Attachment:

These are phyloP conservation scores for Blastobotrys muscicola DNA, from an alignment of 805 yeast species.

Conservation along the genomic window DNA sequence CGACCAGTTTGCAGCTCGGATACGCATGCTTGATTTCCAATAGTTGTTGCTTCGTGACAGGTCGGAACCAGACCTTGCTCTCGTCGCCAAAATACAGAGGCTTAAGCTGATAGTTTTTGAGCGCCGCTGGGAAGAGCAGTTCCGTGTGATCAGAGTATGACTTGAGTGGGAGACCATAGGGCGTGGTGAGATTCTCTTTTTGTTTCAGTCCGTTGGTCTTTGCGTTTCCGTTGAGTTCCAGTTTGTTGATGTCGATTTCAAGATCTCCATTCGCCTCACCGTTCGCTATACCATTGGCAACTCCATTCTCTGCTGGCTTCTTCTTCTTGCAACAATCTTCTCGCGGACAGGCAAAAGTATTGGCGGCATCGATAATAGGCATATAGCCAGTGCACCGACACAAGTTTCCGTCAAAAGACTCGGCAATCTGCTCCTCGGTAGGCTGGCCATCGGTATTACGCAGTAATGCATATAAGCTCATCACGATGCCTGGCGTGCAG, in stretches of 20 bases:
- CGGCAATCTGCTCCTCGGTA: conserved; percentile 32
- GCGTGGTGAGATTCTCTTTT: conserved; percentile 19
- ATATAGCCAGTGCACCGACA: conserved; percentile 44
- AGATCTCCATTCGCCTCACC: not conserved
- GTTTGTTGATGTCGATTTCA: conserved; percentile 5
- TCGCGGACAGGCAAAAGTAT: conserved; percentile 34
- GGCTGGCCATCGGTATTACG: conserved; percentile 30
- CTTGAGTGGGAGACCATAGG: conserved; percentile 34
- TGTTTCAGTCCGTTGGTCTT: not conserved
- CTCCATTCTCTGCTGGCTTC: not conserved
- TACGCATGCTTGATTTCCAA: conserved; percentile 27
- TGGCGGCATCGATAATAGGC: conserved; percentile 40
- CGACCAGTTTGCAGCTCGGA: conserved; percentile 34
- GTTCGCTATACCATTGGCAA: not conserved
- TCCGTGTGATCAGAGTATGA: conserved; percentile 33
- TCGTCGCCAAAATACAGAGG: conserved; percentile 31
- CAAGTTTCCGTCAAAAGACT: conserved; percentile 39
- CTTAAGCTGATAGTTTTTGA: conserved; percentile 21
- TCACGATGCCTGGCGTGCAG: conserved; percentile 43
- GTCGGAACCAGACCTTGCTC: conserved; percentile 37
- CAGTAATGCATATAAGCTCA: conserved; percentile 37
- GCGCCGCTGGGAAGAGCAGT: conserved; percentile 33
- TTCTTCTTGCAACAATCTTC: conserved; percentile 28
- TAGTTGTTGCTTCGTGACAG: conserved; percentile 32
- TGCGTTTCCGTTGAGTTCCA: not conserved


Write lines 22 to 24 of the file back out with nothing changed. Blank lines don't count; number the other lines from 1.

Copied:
- GTCGGAACCAGACCTTGCTC: conserved; percentile 37
- CAGTAATGCATATAAGCTCA: conserved; percentile 37
- GCGCCGCTGGGAAGAGCAGT: conserved; percentile 33